Best Pickled Beets Recipe for your garden harvest!
Today I have all my water bath canning equipment out ready to can some pickled beets. This week we can start harvesting our beets. We are guilty of sneaking a few smaller ones the last few weeks and boiling them with the greens still attached. Cooked this easy way and just served with butter, salt, and pepper on them, beets are really delicious. I love beets! In fact, I’m a big fan of all root vegetables. For me, it's the idea that they are loaded with minerals and goodness from the earth that makes me love the “earthy” flavor that they all have. Eating them seems like a healthy thing to do. Beets are a very easy plant to grow in your garden. You start them by putting seeds into the soil. It doesn't get much easier then that. After that its just thinning and weeding and of course eating! You can find more information on growing beets at the Farmer's Almanac website.
Pickled Beets are versatile and can be used in many ways!
Beets are an extremely adaptable veggie with a number of ways to cook and serve them. You can roast them, boil them, and even pickle them. Pickled beets are a very versatile side dish. You can eat them right out of the jar, add the pickled beets to salads, or serve them along side a number of main dishes. Serve pickled beets as German cooks do, as an accompaniment to any kind of cold meat. This tasty pickle adds a spark to leftover chicken, turkey, pork or beef. You can make your beets part of a tasty “relish” tray joined with carrot and celery sticks, olives, and a variety of pickles. Drained, chopped pickled beets add a zing to potato and pasta salads of all kinds. Use the beets instead of tomatoes in winter green salads. Combine baby spinach, pickled beets, orange or tangerine sections and a little red onion for an incredibly tasty salad. Pickled beets stand up well to the stronger tastes of gourmet greens like arugula and mesclun mixtures.
And trust me, there is something very satisfying about canning your own beets or any other vegetables you harvest from your garden. They are one of the easier items to can. Because you use vinegar in the process, the acidity allows you to use the boiling water bath method of canning as opposed to having to use the pressure cooker canning method. Water bath canning is less intimidating for a beginner than using a pressure cooker and the start-up cost of equipment (large canning kettle) less expensive.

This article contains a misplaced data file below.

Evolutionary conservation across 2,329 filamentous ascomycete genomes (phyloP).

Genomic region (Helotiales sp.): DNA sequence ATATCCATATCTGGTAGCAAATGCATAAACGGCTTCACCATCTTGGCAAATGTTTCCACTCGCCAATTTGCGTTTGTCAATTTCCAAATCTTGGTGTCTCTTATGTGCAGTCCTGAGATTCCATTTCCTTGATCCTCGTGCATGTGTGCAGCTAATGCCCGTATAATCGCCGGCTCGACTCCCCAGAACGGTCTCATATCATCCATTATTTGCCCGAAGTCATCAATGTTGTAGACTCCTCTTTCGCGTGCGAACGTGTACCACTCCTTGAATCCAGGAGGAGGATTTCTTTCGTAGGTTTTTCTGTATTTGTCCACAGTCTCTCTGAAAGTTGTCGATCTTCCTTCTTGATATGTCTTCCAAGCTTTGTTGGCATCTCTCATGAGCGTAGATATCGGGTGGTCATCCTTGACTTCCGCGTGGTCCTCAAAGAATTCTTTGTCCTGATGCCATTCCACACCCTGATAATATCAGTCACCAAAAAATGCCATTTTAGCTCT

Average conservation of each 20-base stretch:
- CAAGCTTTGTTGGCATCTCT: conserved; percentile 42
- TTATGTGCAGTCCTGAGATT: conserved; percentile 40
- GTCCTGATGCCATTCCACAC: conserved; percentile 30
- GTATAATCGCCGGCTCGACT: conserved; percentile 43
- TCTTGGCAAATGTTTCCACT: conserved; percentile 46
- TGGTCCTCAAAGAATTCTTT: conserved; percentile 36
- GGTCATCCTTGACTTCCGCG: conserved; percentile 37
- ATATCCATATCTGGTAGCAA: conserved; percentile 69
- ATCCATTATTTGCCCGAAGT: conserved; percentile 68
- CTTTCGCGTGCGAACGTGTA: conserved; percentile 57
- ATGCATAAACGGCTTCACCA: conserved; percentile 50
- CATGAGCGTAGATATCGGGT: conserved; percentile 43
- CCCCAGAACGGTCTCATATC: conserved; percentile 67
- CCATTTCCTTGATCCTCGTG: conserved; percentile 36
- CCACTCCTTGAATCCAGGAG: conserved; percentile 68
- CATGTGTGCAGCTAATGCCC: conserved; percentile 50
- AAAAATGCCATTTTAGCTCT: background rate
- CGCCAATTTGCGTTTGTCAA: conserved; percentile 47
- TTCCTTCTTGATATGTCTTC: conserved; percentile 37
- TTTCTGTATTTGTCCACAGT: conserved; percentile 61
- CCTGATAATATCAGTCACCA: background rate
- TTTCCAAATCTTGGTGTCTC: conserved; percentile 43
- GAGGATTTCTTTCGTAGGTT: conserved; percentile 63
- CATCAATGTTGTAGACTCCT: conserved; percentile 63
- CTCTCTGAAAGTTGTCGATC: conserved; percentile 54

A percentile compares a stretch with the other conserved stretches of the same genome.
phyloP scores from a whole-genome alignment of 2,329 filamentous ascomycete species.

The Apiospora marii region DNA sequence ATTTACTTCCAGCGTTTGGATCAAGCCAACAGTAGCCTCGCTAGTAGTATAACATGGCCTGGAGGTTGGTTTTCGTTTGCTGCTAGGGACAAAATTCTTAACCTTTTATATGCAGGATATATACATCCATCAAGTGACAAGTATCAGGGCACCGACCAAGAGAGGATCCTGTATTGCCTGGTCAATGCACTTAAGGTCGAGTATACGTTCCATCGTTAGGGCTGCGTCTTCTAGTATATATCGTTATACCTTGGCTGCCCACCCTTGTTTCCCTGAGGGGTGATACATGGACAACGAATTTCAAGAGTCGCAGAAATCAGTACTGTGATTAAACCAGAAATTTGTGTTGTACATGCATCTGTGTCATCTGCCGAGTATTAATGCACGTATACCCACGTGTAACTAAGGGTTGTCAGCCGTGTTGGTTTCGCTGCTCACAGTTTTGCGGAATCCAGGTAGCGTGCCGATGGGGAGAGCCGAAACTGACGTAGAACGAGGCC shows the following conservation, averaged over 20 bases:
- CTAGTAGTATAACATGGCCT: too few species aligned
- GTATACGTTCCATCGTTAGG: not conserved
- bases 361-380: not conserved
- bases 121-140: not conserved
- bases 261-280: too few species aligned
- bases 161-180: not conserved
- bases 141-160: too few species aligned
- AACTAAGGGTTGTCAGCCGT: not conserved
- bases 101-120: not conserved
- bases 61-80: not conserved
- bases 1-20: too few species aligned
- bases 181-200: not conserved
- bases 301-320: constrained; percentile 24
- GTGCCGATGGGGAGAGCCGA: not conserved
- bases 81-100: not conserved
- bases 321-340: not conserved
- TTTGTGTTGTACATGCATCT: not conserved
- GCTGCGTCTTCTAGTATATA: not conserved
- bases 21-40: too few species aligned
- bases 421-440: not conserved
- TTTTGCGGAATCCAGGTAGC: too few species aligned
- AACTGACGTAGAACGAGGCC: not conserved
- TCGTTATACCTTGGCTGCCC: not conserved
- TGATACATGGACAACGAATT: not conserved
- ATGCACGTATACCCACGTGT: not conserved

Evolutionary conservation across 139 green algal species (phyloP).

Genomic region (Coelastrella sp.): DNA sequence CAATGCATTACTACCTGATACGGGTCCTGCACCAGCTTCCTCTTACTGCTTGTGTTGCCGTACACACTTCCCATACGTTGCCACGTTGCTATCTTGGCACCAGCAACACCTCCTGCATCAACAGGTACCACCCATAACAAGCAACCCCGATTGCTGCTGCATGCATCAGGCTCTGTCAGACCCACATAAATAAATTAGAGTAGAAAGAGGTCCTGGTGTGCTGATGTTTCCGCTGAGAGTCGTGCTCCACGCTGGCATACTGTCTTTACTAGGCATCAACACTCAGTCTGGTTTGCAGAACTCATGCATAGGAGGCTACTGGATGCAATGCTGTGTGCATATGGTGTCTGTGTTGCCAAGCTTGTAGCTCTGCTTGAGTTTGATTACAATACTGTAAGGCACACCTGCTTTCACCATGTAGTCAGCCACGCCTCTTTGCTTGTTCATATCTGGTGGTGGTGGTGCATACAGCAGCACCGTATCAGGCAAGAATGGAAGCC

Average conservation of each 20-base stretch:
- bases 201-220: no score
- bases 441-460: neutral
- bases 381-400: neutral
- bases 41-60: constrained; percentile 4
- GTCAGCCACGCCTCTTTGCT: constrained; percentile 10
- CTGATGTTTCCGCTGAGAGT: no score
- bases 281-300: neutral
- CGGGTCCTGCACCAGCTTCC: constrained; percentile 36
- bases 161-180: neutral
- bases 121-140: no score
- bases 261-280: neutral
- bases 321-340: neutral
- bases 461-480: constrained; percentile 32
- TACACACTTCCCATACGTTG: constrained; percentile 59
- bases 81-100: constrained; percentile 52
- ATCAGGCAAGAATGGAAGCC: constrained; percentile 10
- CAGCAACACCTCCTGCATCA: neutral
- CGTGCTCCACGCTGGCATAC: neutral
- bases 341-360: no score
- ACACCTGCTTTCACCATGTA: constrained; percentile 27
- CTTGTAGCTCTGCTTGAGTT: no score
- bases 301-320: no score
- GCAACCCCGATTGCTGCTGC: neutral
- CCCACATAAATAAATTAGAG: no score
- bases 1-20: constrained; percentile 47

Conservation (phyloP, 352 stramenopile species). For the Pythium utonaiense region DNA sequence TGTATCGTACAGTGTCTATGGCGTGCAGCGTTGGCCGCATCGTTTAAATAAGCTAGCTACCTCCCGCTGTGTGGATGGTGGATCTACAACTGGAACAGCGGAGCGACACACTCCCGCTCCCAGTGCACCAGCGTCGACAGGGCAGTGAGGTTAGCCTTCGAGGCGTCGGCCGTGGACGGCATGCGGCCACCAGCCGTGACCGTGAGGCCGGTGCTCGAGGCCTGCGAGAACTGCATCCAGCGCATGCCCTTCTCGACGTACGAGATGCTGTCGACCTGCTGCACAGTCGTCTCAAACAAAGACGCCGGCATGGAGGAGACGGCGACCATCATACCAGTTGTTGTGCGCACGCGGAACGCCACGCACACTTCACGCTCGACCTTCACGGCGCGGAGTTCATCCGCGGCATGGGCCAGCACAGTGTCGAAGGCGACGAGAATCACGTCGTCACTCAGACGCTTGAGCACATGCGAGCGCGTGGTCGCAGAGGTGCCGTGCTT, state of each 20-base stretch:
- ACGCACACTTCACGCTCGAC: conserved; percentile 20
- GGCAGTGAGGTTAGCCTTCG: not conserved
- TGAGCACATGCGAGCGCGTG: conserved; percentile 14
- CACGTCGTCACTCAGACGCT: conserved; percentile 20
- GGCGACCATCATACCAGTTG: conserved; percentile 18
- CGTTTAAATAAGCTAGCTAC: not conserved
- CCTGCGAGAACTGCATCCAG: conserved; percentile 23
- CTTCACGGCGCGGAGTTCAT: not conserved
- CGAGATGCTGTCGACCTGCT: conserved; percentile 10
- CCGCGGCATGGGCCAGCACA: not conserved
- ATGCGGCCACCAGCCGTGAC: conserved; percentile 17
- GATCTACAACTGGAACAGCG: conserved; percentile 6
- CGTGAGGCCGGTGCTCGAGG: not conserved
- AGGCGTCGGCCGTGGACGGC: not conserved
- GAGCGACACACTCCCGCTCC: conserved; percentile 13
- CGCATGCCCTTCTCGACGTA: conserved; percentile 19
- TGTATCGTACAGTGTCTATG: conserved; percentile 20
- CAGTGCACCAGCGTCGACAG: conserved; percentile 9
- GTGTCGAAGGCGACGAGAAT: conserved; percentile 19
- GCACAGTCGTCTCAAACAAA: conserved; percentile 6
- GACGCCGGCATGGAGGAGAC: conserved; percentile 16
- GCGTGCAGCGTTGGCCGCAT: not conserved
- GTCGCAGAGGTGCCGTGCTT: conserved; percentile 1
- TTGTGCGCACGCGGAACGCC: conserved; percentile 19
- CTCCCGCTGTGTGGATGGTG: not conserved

For more canning recipes try these Thompson Family Favorites from The Wilderness Wife -Print
You can't beat Pickled Beets...another day of canning!
Canning your garden produce gives you great quality, and also is a money saver. Try this pickled beet recipe. Its one of my favorites and you will be able to enjoy your garden through the winter months!
- Prep Time: 30 mins
- Cook Time: 12 mins
- Total Time: 42 mins
- Category: Vegetable Side Dish - Water Bath Canning
- Cuisine: American
- 35 - 40 small beets, unpeeled
- 2 cups sugar
- 2 cups water (reserved from cooking the beets to remove skins)
- 2 cups white vinegar
- whole cloves
- 1 teaspoon ground cloves
- 1 teaspoon allspice
- 1 tablespoon cinnamon
- Wash beets.
- Cut stems to about 2 inches, and leave on the tap root. This will help keep the color when you boil the beets to loosen the skins.
- In a large pot cook the unpeeled beets until fork-tender (do not overcook) cool and then remove the skins. Reserve 2 cups of the beet water. The skins are easily removed. Take the beets one at a time and hold them under running water and gently rub the beet to remove the outer layer of skin. Cut off the tops and tap roots.
- Slice the beets about ¼-inch thick or you can cut them into cubes.
- Pack the beets snuggly into sterilized canning jars being careful not to bruise them. Add 3-4 whole cloves to each jar.
- In a large saucepan combine the sugar, water, vinegar, ground cloves, allspice, cinnamon and remaining whole cloves; bring to a boil and simmer for about 10 minutes making sure that the sugar granules dissolve.
- Quickly pour brine over the beets in the jars, leaving ¾-inch headspace (the liquid should go no further than the shoulder of the jar!). Remove air bubbles with a plastic knife or other small tool.
- Wipe the jar rims clean, put on lids and hand tighten the bands.
- Process in a boiling water bath for 12 minutes. Remove from water and allow to cool on a rack. As with all pickled items, they taste best after a few weeks.